Charles E. Martin and Nicole J. Martin v. Glen A. Wilson and Valerie A. Wilson, C.A.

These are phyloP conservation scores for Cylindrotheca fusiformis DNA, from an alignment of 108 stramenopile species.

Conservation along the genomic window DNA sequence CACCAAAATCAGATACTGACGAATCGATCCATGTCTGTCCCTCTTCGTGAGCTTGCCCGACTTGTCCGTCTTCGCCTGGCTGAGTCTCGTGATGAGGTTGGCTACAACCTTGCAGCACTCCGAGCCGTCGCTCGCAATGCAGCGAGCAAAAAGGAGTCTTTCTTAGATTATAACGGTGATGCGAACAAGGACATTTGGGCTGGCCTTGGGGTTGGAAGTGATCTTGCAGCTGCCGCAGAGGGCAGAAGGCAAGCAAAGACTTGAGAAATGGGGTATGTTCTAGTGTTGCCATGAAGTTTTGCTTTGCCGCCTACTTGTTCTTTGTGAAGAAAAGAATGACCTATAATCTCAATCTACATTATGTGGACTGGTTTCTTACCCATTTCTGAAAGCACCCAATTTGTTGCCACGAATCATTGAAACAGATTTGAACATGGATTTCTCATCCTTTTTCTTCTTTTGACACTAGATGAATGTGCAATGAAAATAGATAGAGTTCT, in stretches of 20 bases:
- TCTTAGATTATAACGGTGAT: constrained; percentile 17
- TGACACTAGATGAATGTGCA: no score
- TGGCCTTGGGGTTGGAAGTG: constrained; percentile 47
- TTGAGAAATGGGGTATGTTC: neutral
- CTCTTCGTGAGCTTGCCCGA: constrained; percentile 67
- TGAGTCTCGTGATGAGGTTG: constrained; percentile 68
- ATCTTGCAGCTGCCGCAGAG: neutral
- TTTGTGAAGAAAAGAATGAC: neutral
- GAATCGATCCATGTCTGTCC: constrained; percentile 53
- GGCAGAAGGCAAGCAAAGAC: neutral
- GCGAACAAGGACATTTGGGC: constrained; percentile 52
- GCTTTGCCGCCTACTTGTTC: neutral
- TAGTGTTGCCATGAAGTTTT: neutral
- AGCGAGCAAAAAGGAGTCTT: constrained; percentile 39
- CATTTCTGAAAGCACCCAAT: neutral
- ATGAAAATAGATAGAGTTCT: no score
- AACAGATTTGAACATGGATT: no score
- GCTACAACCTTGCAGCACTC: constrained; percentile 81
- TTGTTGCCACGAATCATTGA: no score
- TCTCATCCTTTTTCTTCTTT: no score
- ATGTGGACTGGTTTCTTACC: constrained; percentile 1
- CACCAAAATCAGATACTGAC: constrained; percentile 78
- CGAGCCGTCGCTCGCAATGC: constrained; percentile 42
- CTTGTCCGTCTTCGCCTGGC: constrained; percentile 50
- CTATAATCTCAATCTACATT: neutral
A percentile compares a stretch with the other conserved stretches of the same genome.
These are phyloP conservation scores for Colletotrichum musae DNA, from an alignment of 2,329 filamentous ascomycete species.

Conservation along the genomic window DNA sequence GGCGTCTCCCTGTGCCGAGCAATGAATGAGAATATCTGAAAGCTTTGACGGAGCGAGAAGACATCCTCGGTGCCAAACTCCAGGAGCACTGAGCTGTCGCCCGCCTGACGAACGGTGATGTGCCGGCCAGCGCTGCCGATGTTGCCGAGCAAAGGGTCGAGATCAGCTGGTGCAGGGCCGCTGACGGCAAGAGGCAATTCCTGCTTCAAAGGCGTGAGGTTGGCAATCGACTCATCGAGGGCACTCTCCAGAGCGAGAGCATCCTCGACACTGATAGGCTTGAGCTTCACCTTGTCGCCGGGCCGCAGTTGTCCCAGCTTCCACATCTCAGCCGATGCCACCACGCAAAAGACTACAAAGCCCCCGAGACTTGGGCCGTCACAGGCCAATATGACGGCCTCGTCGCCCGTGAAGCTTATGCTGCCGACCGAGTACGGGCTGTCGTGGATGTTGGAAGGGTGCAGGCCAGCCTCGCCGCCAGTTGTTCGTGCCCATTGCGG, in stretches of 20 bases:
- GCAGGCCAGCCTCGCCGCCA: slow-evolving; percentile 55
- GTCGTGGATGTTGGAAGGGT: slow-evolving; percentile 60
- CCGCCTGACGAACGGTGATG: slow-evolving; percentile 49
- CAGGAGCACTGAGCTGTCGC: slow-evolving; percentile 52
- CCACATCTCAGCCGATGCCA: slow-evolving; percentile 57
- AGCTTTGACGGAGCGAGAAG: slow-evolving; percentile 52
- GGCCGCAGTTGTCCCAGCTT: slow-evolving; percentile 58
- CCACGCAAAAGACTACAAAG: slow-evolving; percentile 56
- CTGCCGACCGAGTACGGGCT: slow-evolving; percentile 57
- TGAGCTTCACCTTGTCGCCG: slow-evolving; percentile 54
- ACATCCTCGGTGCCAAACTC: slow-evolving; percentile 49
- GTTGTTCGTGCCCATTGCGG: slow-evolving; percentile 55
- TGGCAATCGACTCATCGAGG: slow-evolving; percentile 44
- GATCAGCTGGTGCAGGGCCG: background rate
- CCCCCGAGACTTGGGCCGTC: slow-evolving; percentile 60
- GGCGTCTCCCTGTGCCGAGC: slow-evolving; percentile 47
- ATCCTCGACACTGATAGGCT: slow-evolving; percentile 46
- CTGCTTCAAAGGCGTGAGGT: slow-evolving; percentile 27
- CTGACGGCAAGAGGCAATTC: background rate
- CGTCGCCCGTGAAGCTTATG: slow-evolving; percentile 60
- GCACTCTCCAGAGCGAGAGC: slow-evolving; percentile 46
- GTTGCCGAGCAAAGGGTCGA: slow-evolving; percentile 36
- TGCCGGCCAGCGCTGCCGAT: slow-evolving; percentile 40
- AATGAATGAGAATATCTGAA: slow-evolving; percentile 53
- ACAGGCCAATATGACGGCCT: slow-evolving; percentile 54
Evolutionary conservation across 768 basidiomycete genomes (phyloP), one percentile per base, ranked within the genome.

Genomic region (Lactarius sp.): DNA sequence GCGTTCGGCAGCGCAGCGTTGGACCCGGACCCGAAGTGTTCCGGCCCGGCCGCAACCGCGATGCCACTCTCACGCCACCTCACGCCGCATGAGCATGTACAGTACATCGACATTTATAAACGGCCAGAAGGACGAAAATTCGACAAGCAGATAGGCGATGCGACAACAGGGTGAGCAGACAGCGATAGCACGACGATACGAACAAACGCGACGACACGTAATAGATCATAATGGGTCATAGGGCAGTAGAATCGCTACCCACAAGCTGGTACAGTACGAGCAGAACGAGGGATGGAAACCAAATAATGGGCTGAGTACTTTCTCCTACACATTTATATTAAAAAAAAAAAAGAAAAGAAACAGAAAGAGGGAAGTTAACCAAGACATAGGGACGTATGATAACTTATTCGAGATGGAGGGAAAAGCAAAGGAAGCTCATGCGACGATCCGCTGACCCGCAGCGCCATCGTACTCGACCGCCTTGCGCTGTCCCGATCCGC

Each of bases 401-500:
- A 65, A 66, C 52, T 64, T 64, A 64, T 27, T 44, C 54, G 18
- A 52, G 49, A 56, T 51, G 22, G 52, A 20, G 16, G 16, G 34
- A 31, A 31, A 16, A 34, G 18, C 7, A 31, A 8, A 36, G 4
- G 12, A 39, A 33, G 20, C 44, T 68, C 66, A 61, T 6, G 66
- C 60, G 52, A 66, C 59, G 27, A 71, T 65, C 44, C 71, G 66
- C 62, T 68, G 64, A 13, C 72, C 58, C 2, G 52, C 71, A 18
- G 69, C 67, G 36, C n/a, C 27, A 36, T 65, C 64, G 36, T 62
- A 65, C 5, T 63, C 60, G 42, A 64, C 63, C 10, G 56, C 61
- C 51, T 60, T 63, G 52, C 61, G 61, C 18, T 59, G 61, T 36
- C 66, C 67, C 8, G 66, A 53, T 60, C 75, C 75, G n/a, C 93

Annotate this Case
Download PDF